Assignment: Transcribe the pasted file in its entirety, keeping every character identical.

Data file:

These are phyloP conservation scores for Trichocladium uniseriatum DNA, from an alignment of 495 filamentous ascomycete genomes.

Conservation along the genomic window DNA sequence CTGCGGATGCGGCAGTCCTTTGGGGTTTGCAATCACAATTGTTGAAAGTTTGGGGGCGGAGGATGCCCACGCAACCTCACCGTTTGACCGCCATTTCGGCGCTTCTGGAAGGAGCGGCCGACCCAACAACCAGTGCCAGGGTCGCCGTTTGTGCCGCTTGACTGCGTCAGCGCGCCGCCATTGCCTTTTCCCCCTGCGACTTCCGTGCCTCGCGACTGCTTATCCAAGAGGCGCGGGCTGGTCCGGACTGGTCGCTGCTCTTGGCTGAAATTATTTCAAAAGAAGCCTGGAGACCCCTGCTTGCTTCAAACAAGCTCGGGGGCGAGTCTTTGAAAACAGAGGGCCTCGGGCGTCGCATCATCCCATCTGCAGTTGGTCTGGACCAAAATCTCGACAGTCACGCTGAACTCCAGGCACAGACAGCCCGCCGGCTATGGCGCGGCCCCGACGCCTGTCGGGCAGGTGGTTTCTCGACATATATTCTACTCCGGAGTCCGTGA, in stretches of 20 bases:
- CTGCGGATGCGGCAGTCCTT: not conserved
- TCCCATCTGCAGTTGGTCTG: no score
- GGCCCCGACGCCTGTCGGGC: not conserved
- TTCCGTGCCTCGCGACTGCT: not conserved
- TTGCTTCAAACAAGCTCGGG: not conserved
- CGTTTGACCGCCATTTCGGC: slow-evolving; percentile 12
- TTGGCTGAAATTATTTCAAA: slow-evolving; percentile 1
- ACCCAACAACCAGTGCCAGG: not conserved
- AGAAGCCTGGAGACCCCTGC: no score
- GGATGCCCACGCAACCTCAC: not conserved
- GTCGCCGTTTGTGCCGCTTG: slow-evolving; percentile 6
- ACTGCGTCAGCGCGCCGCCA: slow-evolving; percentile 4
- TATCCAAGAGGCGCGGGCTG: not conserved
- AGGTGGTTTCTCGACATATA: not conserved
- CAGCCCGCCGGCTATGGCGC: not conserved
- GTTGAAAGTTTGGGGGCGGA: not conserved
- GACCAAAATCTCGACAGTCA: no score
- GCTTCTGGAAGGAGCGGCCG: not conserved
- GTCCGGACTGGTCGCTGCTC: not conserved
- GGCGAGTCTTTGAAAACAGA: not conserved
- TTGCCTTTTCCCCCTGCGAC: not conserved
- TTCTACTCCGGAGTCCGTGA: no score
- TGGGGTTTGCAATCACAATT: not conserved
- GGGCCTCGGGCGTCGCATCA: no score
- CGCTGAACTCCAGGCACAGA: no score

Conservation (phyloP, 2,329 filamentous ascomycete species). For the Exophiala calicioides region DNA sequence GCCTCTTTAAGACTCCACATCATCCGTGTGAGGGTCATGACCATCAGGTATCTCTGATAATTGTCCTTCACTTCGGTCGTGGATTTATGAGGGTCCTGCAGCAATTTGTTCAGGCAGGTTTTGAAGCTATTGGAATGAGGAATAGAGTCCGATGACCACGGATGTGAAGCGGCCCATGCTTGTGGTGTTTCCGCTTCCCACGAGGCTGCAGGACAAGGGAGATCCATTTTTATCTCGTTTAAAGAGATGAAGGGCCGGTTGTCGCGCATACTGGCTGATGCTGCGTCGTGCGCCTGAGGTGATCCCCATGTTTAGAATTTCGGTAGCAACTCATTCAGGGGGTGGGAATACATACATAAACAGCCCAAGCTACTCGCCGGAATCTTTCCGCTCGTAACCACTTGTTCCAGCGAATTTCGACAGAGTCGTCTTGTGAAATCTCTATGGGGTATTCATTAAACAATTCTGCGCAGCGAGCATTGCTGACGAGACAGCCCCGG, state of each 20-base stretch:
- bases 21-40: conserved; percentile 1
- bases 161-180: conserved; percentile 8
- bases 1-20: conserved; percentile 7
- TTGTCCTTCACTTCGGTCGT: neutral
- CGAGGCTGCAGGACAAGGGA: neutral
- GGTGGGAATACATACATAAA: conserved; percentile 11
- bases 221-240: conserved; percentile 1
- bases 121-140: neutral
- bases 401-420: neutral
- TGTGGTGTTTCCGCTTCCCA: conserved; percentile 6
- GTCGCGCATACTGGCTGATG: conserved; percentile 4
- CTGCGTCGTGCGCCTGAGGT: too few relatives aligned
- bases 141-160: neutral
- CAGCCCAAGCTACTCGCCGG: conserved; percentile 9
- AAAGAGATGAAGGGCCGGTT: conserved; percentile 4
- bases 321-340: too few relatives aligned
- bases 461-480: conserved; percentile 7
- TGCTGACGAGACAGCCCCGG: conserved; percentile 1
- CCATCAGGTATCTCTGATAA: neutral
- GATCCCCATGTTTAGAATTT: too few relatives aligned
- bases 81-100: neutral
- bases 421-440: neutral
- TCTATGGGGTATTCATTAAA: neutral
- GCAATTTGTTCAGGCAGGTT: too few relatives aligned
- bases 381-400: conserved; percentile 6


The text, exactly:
These are phyloP conservation scores for Trichocladium uniseriatum DNA, from an alignment of 495 filamentous ascomycete genomes.

Conservation along the genomic window DNA sequence CTGCGGATGCGGCAGTCCTTTGGGGTTTGCAATCACAATTGTTGAAAGTTTGGGGGCGGAGGATGCCCACGCAACCTCACCGTTTGACCGCCATTTCGGCGCTTCTGGAAGGAGCGGCCGACCCAACAACCAGTGCCAGGGTCGCCGTTTGTGCCGCTTGACTGCGTCAGCGCGCCGCCATTGCCTTTTCCCCCTGCGACTTCCGTGCCTCGCGACTGCTTATCCAAGAGGCGCGGGCTGGTCCGGACTGGTCGCTGCTCTTGGCTGAAATTATTTCAAAAGAAGCCTGGAGACCCCTGCTTGCTTCAAACAAGCTCGGGGGCGAGTCTTTGAAAACAGAGGGCCTCGGGCGTCGCATCATCCCATCTGCAGTTGGTCTGGACCAAAATCTCGACAGTCACGCTGAACTCCAGGCACAGACAGCCCGCCGGCTATGGCGCGGCCCCGACGCCTGTCGGGCAGGTGGTTTCTCGACATATATTCTACTCCGGAGTCCGTGA, in stretches of 20 bases:
- CTGCGGATGCGGCAGTCCTT: not conserved
- TCCCATCTGCAGTTGGTCTG: no score
- GGCCCCGACGCCTGTCGGGC: not conserved
- TTCCGTGCCTCGCGACTGCT: not conserved
- TTGCTTCAAACAAGCTCGGG: not conserved
- CGTTTGACCGCCATTTCGGC: slow-evolving; percentile 12
- TTGGCTGAAATTATTTCAAA: slow-evolving; percentile 1
- ACCCAACAACCAGTGCCAGG: not conserved
- AGAAGCCTGGAGACCCCTGC: no score
- GGATGCCCACGCAACCTCAC: not conserved
- GTCGCCGTTTGTGCCGCTTG: slow-evolving; percentile 6
- ACTGCGTCAGCGCGCCGCCA: slow-evolving; percentile 4
- TATCCAAGAGGCGCGGGCTG: not conserved
- AGGTGGTTTCTCGACATATA: not conserved
- CAGCCCGCCGGCTATGGCGC: not conserved
- GTTGAAAGTTTGGGGGCGGA: not conserved
- GACCAAAATCTCGACAGTCA: no score
- GCTTCTGGAAGGAGCGGCCG: not conserved
- GTCCGGACTGGTCGCTGCTC: not conserved
- GGCGAGTCTTTGAAAACAGA: not conserved
- TTGCCTTTTCCCCCTGCGAC: not conserved
- TTCTACTCCGGAGTCCGTGA: no score
- TGGGGTTTGCAATCACAATT: not conserved
- GGGCCTCGGGCGTCGCATCA: no score
- CGCTGAACTCCAGGCACAGA: no score

Conservation (phyloP, 2,329 filamentous ascomycete species). For the Exophiala calicioides region DNA sequence GCCTCTTTAAGACTCCACATCATCCGTGTGAGGGTCATGACCATCAGGTATCTCTGATAATTGTCCTTCACTTCGGTCGTGGATTTATGAGGGTCCTGCAGCAATTTGTTCAGGCAGGTTTTGAAGCTATTGGAATGAGGAATAGAGTCCGATGACCACGGATGTGAAGCGGCCCATGCTTGTGGTGTTTCCGCTTCCCACGAGGCTGCAGGACAAGGGAGATCCATTTTTATCTCGTTTAAAGAGATGAAGGGCCGGTTGTCGCGCATACTGGCTGATGCTGCGTCGTGCGCCTGAGGTGATCCCCATGTTTAGAATTTCGGTAGCAACTCATTCAGGGGGTGGGAATACATACATAAACAGCCCAAGCTACTCGCCGGAATCTTTCCGCTCGTAACCACTTGTTCCAGCGAATTTCGACAGAGTCGTCTTGTGAAATCTCTATGGGGTATTCATTAAACAATTCTGCGCAGCGAGCATTGCTGACGAGACAGCCCCGG, state of each 20-base stretch:
- bases 21-40: conserved; percentile 1
- bases 161-180: conserved; percentile 8
- bases 1-20: conserved; percentile 7
- TTGTCCTTCACTTCGGTCGT: neutral
- CGAGGCTGCAGGACAAGGGA: neutral
- GGTGGGAATACATACATAAA: conserved; percentile 11
- bases 221-240: conserved; percentile 1
- bases 121-140: neutral
- bases 401-420: neutral
- TGTGGTGTTTCCGCTTCCCA: conserved; percentile 6
- GTCGCGCATACTGGCTGATG: conserved; percentile 4
- CTGCGTCGTGCGCCTGAGGT: too few relatives aligned
- bases 141-160: neutral
- CAGCCCAAGCTACTCGCCGG: conserved; percentile 9
- AAAGAGATGAAGGGCCGGTT: conserved; percentile 4
- bases 321-340: too few relatives aligned
- bases 461-480: conserved; percentile 7
- TGCTGACGAGACAGCCCCGG: conserved; percentile 1
- CCATCAGGTATCTCTGATAA: neutral
- GATCCCCATGTTTAGAATTT: too few relatives aligned
- bases 81-100: neutral
- bases 421-440: neutral
- TCTATGGGGTATTCATTAAA: neutral
- GCAATTTGTTCAGGCAGGTT: too few relatives aligned
- bases 381-400: conserved; percentile 6